What we’re seeing is content design responding to platform and to audience – what Paskin describes as ‘television built be binged’ based on Netflix’s knowledge of audience viewing behaviour Where Hurwitz earlier toyed with the idea of using a ‘choose-your-own-adventure’ model, the exiting recombinatory model creates a new challenge for the audience as the order of episodes you choose will impact on how you view and empathize with characters through given sequences. It’s this effect that has me jumping up and down inside!
Portia de Rossi (Lindsay Bluth Fünke) describes how “I did a scene with Jessica [Walter, who plays Lindsay’s mother], where she seemed to be saying the nastiest things, in my mind, because it was so sarcastic…But in her episode, you realize that she was being sincere. If you see my episode first, u’re like, ‘That fucking bitch.’ But if you see hers first, I look completely heartless.” (Paskin, Wired).
What I love about this is the dilemma I am now consciously aware of – which episode will I watch first? How will my construction of a linear viewing sequence impact my understanding of the whole? What are the other variables between different POV episodes? This really is a delicious dilemma as once I’ve chosen I can’t go back & recover my narrative innocence – return to a state of ‘unknown unknowns.’ (Ah…the shadow of Rumsfeld…) Once I watch one, the rubic’s cube of known unknowns will start to take shape as the story map of scenes and interactions is revealed. In the meantime, Arrested Development Season Four looks like it will offer one of the best forms of interactivity, which I started writing about in the context of interactive narrative design watching Nolan’s Memento.Though screened as a linear-viewing experience, the complications of the interwoven time-lines and unstable status of the narrative threads made for a cognitive interaction that was extremely active, as I worked to align and realign story threads & my understanding of character status. Think Barthes’ active engagement with the writerly text now derailing TV’s more often passive medium with Netflix’ disruption of TV’s traditional serial/sequential viewing.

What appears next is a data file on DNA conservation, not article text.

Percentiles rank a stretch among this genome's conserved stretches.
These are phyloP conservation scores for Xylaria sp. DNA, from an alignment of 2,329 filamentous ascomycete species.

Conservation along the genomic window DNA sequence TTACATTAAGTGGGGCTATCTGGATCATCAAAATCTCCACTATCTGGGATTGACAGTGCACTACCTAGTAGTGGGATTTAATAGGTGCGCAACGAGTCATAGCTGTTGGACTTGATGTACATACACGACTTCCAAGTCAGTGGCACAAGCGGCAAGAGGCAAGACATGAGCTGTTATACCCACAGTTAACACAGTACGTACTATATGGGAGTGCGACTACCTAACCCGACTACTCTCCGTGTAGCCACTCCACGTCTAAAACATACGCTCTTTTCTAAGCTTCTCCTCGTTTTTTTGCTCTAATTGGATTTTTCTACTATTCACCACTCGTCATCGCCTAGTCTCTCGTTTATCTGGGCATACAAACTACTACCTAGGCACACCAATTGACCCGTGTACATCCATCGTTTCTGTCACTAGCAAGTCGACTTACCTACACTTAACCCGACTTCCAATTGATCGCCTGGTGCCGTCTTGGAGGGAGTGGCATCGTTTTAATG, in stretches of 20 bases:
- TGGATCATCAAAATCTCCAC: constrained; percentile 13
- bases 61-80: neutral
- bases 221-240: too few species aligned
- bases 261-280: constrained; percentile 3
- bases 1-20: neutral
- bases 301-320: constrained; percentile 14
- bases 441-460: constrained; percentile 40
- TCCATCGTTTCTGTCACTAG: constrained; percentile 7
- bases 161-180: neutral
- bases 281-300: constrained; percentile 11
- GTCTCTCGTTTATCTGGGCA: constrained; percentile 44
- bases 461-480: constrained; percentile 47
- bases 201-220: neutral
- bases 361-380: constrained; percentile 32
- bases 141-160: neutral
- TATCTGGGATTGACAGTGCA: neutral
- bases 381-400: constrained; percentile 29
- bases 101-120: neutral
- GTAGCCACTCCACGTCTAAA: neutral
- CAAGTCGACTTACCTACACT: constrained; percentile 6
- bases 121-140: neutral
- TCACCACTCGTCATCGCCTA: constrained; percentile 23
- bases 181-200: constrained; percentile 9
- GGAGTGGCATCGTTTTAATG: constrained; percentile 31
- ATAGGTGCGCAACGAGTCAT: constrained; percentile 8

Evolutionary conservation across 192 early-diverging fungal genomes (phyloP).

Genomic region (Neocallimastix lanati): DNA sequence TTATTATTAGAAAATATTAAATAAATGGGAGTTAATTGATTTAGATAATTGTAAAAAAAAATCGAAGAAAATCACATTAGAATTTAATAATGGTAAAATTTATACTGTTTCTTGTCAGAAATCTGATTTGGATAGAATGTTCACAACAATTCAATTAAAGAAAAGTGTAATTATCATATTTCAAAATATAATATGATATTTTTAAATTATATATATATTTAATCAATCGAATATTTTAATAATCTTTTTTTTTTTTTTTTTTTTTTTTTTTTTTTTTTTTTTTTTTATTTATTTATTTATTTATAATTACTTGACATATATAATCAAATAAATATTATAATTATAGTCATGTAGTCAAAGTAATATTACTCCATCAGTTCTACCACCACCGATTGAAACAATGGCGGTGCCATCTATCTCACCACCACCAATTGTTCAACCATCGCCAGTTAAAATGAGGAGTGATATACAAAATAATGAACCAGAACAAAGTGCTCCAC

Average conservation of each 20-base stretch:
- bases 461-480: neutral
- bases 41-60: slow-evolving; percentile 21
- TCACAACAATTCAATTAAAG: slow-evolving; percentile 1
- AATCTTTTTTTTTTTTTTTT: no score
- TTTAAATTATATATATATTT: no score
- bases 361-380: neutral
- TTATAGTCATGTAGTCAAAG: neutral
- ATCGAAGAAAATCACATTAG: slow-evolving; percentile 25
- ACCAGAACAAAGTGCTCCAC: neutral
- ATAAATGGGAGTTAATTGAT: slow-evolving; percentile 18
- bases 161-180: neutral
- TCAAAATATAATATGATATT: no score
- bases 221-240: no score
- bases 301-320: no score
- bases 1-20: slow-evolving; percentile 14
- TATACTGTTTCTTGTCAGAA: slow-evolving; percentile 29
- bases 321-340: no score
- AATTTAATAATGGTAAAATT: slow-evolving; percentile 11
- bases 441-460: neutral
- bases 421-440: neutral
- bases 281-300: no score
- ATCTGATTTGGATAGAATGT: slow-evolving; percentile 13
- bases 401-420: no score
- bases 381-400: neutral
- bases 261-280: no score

With Arrested Development, I’m going to bet that Hurwitz has crafted a viewing experience that will drive fans back for multiple repeat views, binge viewing continued in excess over time with the aim of mentally constructing and reconstructing the narrative whole. I often find that at the end of power viewing a series over a weekend that I’ve lost track of details in the first episodes & I want to rewatch in order to recover narrative coherence. Here too, no doubt, Netflix’s data analytics can provide insights on viewer habits of rewatching fave content in Netflix’s flat fee context. That audience loyalty is about to get rewarded as layers of AD narrative complexity will be presumably revealed in multiple viewings. Let the agonizing hilarity begin.
Alyssa Rosenberg also has an excellent post on “Why ‘Arrested Development Really Represents a Breakthrough for Netflix“
And Randy Finch has one here: ‘Will Arrested Development on Netflix Make Storytelling News?’